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Courtesy intellectual reserve

Historical print which features Elizabeth Ann Whitney with Emmeline B. Wells and Eliza R. Snow.

Two of the most prominent women of the early days of The Church of Jesus Christ of Latter-day Saints now have their memoirs and teachings available to the public.

The Diaries of Emmeline B. Wells and The Discourses of Eliza R. Snow were published by the Church Historian’s Press after several decades of work.

“These are two women who were powerful and influential leaders in the early Church whose impact is still felt today not only by women in the Church, but also by women in Utah and women in the nation,” said Anne Berryhill, a historian associated with Church history. Department of The Church of Jesus Christ of Latter-day Saints in Salt Lake City.

Snow and Wells served as general presidents of the Relief Society, the church’s women’s organization. Snow served as the second Relief Society general president (1880-1887) and Wells as the fifth (1910-1921). Each left a compelling record of their teachings and service — Snow in the form of speeches and Wells in the form of journals, according to church records.

The Church History Department held a media event Thursday to celebrate the completion of the projects.

Eliza R. Snow

Courtesy intellectual reserve

Historical scholar Anne Berryhill holds a photo of Elizabeth Ann Whitney (left), Emmeline B. Wells (center) and Eliza R. Snow (right).

The Snow Project historians combed through hundreds of sources, including 19th-century manuscript minute books and newspapers, to find and compile his words. They found more than 1,200 talks, all of which were posted online on the Church Historian’s Press website. The content includes historical background, maps, photographs and other supporting materials, according to a church press release.

“Eliza R. Snow traveled to the remote colonies of Utah,” said Jennifer Reeder, historian and editor of the Eliza R. Snow Speech Project and scholar of 19th-century women’s history. to the Church History Department, in a news release. . “She cared enough to bring direction and love from Salt Lake City to places like Plain City or Pinto, Scipio or Salina, Willard or Wallsburg. Each time, she looked at their faces and filled them with hope, rekindling their light. Each location would add to its understanding of the place of women in the Kingdom.

According to online information about Snow, this indicates that “Snow’s presidency emphasized spirituality and self-sufficiency. The Relief Society sent women to medical school, trained nurses, opened the Deseret Hospital, operated cooperative stores, encouraged silk manufacturing, saved wheat, and built granaries. In 1872, Snow assisted and advised Louisa L. Greene in establishing a women’s publication loosely affiliated with the Relief Society—The Woman’s Exponent. Snow’s responsibilities also extended to young women and children within the church. She was one of the main organizers of the Young Ladies’ Mutual Improvement Association in 1870 and helped Aurelia Spencer Rogers start the Primary Association in 1878.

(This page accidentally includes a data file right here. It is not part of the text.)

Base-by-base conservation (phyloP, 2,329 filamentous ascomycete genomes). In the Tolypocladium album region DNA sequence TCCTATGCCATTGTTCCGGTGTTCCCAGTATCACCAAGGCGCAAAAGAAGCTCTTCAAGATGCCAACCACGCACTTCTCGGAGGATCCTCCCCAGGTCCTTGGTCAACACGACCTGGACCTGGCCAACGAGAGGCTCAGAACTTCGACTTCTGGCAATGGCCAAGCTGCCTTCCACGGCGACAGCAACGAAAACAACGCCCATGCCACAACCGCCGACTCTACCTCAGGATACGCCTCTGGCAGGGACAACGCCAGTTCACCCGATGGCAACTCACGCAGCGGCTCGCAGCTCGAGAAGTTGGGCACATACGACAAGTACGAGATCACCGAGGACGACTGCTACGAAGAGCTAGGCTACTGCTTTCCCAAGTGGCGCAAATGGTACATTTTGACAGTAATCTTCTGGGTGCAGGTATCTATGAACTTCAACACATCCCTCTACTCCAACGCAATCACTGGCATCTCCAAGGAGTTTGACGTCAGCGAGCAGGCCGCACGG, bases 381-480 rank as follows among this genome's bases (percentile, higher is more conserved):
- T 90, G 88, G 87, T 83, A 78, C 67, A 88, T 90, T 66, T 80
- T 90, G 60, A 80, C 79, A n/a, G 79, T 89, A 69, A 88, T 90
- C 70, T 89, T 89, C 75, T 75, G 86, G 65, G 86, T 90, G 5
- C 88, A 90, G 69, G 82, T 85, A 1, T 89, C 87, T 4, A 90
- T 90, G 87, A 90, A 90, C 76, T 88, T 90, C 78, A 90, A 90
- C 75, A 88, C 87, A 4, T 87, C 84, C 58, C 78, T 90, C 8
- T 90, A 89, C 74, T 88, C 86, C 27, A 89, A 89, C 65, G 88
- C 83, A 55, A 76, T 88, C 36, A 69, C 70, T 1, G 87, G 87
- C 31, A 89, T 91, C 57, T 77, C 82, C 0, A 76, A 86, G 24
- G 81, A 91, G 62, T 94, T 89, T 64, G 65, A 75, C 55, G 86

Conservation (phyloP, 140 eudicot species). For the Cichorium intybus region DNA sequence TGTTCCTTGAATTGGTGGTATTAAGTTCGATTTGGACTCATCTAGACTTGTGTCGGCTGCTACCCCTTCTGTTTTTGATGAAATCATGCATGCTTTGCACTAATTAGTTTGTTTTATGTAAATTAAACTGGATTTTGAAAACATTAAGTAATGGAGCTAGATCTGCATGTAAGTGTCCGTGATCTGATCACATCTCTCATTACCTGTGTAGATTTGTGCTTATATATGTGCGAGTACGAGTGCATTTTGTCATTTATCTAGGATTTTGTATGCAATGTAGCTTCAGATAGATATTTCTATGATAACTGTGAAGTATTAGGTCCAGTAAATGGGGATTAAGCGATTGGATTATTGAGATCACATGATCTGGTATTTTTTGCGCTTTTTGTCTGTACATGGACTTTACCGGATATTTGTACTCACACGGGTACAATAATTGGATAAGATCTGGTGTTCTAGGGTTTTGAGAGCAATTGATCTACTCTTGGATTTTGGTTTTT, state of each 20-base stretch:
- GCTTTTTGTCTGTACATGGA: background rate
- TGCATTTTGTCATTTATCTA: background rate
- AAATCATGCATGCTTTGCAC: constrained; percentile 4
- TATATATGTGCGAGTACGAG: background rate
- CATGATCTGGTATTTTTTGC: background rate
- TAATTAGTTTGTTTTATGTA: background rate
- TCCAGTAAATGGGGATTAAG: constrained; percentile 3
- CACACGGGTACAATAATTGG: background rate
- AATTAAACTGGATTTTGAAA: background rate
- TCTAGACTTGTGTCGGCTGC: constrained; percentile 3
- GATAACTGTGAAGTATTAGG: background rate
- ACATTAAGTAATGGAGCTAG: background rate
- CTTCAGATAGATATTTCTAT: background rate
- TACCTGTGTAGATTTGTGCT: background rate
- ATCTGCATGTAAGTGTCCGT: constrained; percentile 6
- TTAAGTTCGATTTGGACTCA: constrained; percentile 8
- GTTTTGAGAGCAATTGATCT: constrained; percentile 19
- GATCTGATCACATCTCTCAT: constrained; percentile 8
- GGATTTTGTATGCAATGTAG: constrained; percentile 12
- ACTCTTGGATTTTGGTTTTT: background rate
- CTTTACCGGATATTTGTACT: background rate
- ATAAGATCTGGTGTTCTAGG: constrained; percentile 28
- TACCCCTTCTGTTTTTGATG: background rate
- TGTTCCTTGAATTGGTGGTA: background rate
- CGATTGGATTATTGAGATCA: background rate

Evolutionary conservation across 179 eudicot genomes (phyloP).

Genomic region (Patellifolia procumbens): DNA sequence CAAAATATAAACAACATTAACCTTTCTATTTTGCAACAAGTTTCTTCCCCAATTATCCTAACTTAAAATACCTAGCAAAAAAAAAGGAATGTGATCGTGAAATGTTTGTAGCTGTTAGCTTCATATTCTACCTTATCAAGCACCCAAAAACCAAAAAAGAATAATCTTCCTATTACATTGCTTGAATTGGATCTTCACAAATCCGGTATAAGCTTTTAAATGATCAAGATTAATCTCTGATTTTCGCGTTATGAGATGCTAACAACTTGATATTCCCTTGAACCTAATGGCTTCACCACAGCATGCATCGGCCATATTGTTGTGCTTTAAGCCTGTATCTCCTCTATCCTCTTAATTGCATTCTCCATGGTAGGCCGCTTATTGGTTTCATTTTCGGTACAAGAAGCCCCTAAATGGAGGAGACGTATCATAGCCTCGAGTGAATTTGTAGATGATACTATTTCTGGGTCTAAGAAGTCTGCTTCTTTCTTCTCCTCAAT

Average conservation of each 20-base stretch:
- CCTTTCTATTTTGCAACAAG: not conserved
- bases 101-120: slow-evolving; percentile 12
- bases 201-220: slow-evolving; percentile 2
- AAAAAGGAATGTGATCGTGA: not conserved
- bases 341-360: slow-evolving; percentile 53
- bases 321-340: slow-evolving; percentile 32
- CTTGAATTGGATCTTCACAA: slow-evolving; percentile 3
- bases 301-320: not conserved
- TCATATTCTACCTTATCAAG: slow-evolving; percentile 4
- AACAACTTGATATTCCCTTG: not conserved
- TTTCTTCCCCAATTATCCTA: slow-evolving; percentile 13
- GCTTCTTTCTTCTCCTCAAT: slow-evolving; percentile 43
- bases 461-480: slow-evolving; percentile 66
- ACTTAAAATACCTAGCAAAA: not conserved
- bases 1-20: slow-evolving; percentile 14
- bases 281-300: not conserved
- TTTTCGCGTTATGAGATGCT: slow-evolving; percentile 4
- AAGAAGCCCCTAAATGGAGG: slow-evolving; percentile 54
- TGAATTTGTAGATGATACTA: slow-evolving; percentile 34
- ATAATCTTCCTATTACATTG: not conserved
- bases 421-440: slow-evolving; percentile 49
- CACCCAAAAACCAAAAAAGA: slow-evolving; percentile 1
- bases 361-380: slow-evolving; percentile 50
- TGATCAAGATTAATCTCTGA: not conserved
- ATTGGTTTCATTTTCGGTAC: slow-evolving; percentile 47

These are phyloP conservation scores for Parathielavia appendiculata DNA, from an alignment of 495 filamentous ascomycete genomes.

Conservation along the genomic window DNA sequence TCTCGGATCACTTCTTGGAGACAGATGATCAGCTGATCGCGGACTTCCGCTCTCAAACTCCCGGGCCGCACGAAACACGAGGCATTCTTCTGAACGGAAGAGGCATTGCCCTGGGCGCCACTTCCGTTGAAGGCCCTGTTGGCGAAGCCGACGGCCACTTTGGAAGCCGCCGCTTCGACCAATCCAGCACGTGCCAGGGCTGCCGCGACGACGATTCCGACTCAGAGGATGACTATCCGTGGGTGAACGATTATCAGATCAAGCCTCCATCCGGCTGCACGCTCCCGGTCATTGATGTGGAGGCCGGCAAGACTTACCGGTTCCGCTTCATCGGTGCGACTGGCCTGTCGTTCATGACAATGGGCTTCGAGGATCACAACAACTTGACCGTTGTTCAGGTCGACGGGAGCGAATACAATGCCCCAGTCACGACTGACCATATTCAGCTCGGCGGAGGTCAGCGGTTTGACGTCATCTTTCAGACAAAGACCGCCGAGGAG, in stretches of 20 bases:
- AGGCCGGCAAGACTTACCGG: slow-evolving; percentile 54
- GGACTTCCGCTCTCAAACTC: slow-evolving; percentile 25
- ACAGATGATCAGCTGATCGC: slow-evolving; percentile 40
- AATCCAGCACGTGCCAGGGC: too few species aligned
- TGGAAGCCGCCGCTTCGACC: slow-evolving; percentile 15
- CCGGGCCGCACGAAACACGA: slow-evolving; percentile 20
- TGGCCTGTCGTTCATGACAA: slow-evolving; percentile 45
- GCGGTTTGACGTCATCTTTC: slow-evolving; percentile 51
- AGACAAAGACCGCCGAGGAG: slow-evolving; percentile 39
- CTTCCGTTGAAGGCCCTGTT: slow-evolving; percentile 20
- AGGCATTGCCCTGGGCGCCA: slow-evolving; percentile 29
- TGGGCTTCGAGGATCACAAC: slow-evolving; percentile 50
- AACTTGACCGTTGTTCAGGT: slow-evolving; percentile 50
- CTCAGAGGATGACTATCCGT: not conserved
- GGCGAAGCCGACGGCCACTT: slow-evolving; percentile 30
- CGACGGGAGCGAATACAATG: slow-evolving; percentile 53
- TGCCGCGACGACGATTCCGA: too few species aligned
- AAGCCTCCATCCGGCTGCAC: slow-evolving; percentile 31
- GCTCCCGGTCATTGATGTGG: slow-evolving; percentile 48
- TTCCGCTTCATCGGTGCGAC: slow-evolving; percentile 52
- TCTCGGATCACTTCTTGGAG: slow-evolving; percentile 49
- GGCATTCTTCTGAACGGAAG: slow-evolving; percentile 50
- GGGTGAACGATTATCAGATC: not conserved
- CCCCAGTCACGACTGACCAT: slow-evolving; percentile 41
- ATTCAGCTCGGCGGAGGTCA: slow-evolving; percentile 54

Emmeline Wells

“Emmeline Wells has become someone we cannot ignore, both in herself and because of all the work she did to ensure that the women of her time would be remembered,” said Lisa Olsen Tait, historian in charge of the Church History Department. in one version. “Very few 19th and early 20th century people, male or female, left behind such a complete account of their lives, experiences and feelings.”

Wells’ diaries not only described life in Salt Lake City in a time of transformation, according to Tait, “they also give us a glimpse of the wider world, as she traveled East and even to Europe” .

Wells participated in the national woman’s suffrage movement, establishing relationships with Susan B. Anthony and Elizabeth Cady Stanton. She has worked with National and International Women’s Councils, representing Western women’s organizations.

According to the history of the LDS Church, in 1878 Wells wrote, “I desire to do all in my power to help uplift the condition of my own people, especially the women,” according to the history of the LDS Church.

The Emmeline B. Wells Diaries Project has been in the works for decades. Historians and editors Cherry Bushman Silver and Sheree Maxwell Bench began working on it about 20 years ago at Brigham Young University.

Working from a transcript, they annotated thousands of diary entries in the 47 volumes recorded by Wells between 1844 and 1920, though mostly post-1874. In 2017, the History Department of the The Church has arranged to support the completion and publication of the journals. Online content includes historical introductions, chronological entries, photographs, and biographical information about people mentioned in the diaries.

Church historians said the two projects illustrate the Church History Department’s ongoing commitment to women’s history.

“The history of women is the history of Latter-day Saint women. If we are to accurately understand our past, if we are to truly benefit from our history, we must listen to women’s voices and take women’s experiences seriously,” said Matt Grow, managing director of the history department of the Church. “We believe that scholars and students of Latter-day Saint history will find so much in these talks and reviews.



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